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Friday, August 4, 2000

Liberty House’s
plan disputed

Owner JMB Realty says
the reorganization proposal puts
too low a value on the business

By Russ Lynch

Liberty House and its creditors and lenders have proposed a reorganization plan they say could have the company clear of its 2-year-old bankruptcy and virtually free of debt by the end of November.

Liberty House However, the retailer's owner, JMB Realty Corp., in Chicago, said today it will object to the plan because the value it sets on the business is too low.

Dan Murray, an attorney for JMB, said his company will go before Bankruptcy Judge Lloyd King in Honolulu Monday to argue that an impartial mediator should be appointed to help resolve differences that remain among the parties.

Liberty House Inc. management said yesterday in federal bankruptcy court in Honolulu that the plan gives unsecured creditors the option of receiving 90 percent of what is owed them -- 40 percent in cash and 50 percent in the form of a noninterest-bearing note. The unsecured creditors also would have the option of receiving shares in Liberty House to fulfill their claims.

The main secured creditors, led by Bank of America, would be able to convert all of their claims into Liberty House common stock.

According to Liberty House attorney Bruce Bennett, the bankruptcy could be wrapped up by the end of November, allowing the retailer to enter the holiday selling season unencumbered.

"I am guardedly optimistic," he said today.

The plan is set to be heard by U.S. Bankruptcy Judge Lloyd King on Sept. 7. If approved for circulation, it will be sent to creditors for a vote.

But JMB, which on Monday will ask the court to appoint a mediator seeking to find agreement among all parties on o reorganization plan, suggested litigation over the valuation of the company could dash hopes for closing the bankruptcy before the end of this year.

"We started down this path once before," with Liberty House and JMB both filing their own plans, and the dispute continued, Murray said. The only solution is to appoint a mediator to listen to both sides and work out a solution, he said.

Liberty House filed for Chapter 11 bankruptcy reorganization in March 1998. Disputes between owner JMB and the retailer chain's main creditors have dragged the case out and have cost Liberty House more than $9 million in legal and professional fees.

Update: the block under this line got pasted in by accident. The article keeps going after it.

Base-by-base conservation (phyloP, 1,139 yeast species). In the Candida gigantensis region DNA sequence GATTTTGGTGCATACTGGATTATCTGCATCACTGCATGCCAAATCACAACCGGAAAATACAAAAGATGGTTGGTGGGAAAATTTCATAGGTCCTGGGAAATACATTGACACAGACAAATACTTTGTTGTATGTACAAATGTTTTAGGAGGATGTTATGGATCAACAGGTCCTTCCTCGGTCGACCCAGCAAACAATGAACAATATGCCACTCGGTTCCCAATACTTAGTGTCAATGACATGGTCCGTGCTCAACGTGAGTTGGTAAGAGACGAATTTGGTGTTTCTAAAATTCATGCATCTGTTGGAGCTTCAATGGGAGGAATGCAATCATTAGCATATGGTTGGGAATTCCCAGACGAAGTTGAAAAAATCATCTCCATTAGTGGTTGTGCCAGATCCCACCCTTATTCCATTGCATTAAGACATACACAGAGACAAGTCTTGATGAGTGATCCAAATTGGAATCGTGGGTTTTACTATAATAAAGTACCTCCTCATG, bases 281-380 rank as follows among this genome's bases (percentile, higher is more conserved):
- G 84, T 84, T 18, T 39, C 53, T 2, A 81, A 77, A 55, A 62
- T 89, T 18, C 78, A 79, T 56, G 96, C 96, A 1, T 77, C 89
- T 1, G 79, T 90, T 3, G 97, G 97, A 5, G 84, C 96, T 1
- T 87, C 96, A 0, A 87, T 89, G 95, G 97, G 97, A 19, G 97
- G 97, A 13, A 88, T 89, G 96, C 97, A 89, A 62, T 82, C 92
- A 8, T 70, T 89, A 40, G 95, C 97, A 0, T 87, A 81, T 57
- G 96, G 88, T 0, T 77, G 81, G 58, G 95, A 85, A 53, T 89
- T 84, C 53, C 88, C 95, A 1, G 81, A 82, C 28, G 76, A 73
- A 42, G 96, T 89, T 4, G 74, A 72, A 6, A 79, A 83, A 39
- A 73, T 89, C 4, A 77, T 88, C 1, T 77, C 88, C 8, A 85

The reorganization plan proposes a new five-member board of directors for Liberty House. John Monahan, Liberty House president and chief executive officer would be on the board, which would also include Hawaii real estate developer Duncan MacNaughton.

"The plan is the result of extensive negotiations and cooperation among the parties and reflects their collective desire to resolve the bankruptcy case," Bruce Bennett, Liberty House's lead counsel in the reorganization effort, said in a statement issued yesterday. He called the plan a practical and effective way for Liberty House to get out of bankruptcy with a sound capital structure.

Monahan said the retailer "has been ready to emerge from Chapter 11 for some 18 months now."

"We believe the plan produces the best possible outcome for all constituencies," he said.

JMB's attorney, however, said there are several steps to go through and JMB disagrees with the $190 million value the latest plan sets for the company. JMB had earlier estimated the value at about $285 million.

"We do believe that Liberty House has been grossly undervalued by the lenders and as a consequence we cannot support their plan," Murray said.

He said the plan has just been filed so he has not had time to respond officially to the court. "There may be objections to the adequacy of the disclosure," he said.

Under the new plan proposal, Liberty House employees would be offered bonuses of an extra week's pay or additional vacation, with no layoffs or changes in the work force, Bennett said.

Star-Bulletin staff writer Peter Wagner
contributed to this report.

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